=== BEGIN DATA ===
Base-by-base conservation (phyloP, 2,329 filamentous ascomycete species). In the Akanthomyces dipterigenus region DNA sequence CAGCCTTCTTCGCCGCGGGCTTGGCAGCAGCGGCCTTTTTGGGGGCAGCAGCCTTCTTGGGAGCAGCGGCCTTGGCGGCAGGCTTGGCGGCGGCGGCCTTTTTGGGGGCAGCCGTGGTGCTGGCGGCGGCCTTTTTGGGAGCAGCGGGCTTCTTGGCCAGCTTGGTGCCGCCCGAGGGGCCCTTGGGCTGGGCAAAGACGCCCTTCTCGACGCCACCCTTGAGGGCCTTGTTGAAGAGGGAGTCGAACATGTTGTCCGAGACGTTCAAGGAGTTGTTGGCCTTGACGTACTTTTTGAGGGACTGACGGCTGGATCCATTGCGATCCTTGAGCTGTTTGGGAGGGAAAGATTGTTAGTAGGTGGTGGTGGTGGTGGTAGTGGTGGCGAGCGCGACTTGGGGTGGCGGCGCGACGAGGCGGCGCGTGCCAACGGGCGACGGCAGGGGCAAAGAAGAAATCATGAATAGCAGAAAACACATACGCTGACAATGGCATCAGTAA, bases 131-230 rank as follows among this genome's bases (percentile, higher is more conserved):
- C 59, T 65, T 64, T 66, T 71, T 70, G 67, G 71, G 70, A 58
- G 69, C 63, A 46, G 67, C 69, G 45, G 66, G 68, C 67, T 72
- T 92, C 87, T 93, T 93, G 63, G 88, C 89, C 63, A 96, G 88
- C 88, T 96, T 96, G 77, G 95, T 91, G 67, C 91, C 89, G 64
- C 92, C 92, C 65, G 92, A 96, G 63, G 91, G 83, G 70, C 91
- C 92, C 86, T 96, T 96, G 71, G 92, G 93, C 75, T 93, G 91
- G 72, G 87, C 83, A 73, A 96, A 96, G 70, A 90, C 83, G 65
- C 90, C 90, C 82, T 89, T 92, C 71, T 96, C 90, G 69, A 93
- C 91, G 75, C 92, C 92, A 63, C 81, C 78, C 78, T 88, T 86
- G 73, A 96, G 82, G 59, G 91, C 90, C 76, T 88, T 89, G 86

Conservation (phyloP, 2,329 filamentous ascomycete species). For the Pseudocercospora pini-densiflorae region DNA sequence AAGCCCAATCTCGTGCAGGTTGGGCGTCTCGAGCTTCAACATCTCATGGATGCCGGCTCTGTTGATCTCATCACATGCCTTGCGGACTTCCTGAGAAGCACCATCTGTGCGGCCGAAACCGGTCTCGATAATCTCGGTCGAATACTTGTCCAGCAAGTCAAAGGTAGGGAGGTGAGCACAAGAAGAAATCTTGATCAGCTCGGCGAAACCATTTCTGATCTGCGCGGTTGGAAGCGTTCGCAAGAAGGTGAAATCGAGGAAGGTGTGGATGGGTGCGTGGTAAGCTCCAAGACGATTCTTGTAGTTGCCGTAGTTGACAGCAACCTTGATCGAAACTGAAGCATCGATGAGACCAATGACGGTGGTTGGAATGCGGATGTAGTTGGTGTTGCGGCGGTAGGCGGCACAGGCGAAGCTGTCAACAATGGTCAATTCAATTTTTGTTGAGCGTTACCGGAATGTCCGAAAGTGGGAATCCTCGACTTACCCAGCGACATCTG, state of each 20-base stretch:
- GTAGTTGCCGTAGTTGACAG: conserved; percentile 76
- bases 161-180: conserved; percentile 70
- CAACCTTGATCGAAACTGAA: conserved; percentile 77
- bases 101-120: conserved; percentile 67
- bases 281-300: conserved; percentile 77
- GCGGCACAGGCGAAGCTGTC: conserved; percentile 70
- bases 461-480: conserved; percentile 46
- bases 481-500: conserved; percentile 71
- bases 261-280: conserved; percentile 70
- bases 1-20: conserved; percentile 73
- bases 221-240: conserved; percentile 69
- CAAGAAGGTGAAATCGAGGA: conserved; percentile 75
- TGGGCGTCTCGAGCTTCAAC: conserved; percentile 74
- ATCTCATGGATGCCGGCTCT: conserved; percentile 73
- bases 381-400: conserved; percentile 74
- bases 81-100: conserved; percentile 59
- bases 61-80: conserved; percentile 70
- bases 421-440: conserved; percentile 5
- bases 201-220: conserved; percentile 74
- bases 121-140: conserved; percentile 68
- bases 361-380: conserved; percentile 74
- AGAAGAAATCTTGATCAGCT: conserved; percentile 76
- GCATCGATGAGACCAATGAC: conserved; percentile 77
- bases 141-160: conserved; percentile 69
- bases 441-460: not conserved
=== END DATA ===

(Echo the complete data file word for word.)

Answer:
Base-by-base conservation (phyloP, 2,329 filamentous ascomycete species). In the Akanthomyces dipterigenus region DNA sequence CAGCCTTCTTCGCCGCGGGCTTGGCAGCAGCGGCCTTTTTGGGGGCAGCAGCCTTCTTGGGAGCAGCGGCCTTGGCGGCAGGCTTGGCGGCGGCGGCCTTTTTGGGGGCAGCCGTGGTGCTGGCGGCGGCCTTTTTGGGAGCAGCGGGCTTCTTGGCCAGCTTGGTGCCGCCCGAGGGGCCCTTGGGCTGGGCAAAGACGCCCTTCTCGACGCCACCCTTGAGGGCCTTGTTGAAGAGGGAGTCGAACATGTTGTCCGAGACGTTCAAGGAGTTGTTGGCCTTGACGTACTTTTTGAGGGACTGACGGCTGGATCCATTGCGATCCTTGAGCTGTTTGGGAGGGAAAGATTGTTAGTAGGTGGTGGTGGTGGTGGTAGTGGTGGCGAGCGCGACTTGGGGTGGCGGCGCGACGAGGCGGCGCGTGCCAACGGGCGACGGCAGGGGCAAAGAAGAAATCATGAATAGCAGAAAACACATACGCTGACAATGGCATCAGTAA, bases 131-230 rank as follows among this genome's bases (percentile, higher is more conserved):
- C 59, T 65, T 64, T 66, T 71, T 70, G 67, G 71, G 70, A 58
- G 69, C 63, A 46, G 67, C 69, G 45, G 66, G 68, C 67, T 72
- T 92, C 87, T 93, T 93, G 63, G 88, C 89, C 63, A 96, G 88
- C 88, T 96, T 96, G 77, G 95, T 91, G 67, C 91, C 89, G 64
- C 92, C 92, C 65, G 92, A 96, G 63, G 91, G 83, G 70, C 91
- C 92, C 86, T 96, T 96, G 71, G 92, G 93, C 75, T 93, G 91
- G 72, G 87, C 83, A 73, A 96, A 96, G 70, A 90, C 83, G 65
- C 90, C 90, C 82, T 89, T 92, C 71, T 96, C 90, G 69, A 93
- C 91, G 75, C 92, C 92, A 63, C 81, C 78, C 78, T 88, T 86
- G 73, A 96, G 82, G 59, G 91, C 90, C 76, T 88, T 89, G 86

Conservation (phyloP, 2,329 filamentous ascomycete species). For the Pseudocercospora pini-densiflorae region DNA sequence AAGCCCAATCTCGTGCAGGTTGGGCGTCTCGAGCTTCAACATCTCATGGATGCCGGCTCTGTTGATCTCATCACATGCCTTGCGGACTTCCTGAGAAGCACCATCTGTGCGGCCGAAACCGGTCTCGATAATCTCGGTCGAATACTTGTCCAGCAAGTCAAAGGTAGGGAGGTGAGCACAAGAAGAAATCTTGATCAGCTCGGCGAAACCATTTCTGATCTGCGCGGTTGGAAGCGTTCGCAAGAAGGTGAAATCGAGGAAGGTGTGGATGGGTGCGTGGTAAGCTCCAAGACGATTCTTGTAGTTGCCGTAGTTGACAGCAACCTTGATCGAAACTGAAGCATCGATGAGACCAATGACGGTGGTTGGAATGCGGATGTAGTTGGTGTTGCGGCGGTAGGCGGCACAGGCGAAGCTGTCAACAATGGTCAATTCAATTTTTGTTGAGCGTTACCGGAATGTCCGAAAGTGGGAATCCTCGACTTACCCAGCGACATCTG, state of each 20-base stretch:
- GTAGTTGCCGTAGTTGACAG: conserved; percentile 76
- bases 161-180: conserved; percentile 70
- CAACCTTGATCGAAACTGAA: conserved; percentile 77
- bases 101-120: conserved; percentile 67
- bases 281-300: conserved; percentile 77
- GCGGCACAGGCGAAGCTGTC: conserved; percentile 70
- bases 461-480: conserved; percentile 46
- bases 481-500: conserved; percentile 71
- bases 261-280: conserved; percentile 70
- bases 1-20: conserved; percentile 73
- bases 221-240: conserved; percentile 69
- CAAGAAGGTGAAATCGAGGA: conserved; percentile 75
- TGGGCGTCTCGAGCTTCAAC: conserved; percentile 74
- ATCTCATGGATGCCGGCTCT: conserved; percentile 73
- bases 381-400: conserved; percentile 74
- bases 81-100: conserved; percentile 59
- bases 61-80: conserved; percentile 70
- bases 421-440: conserved; percentile 5
- bases 201-220: conserved; percentile 74
- bases 121-140: conserved; percentile 68
- bases 361-380: conserved; percentile 74
- AGAAGAAATCTTGATCAGCT: conserved; percentile 76
- GCATCGATGAGACCAATGAC: conserved; percentile 77
- bases 141-160: conserved; percentile 69
- bases 441-460: not conserved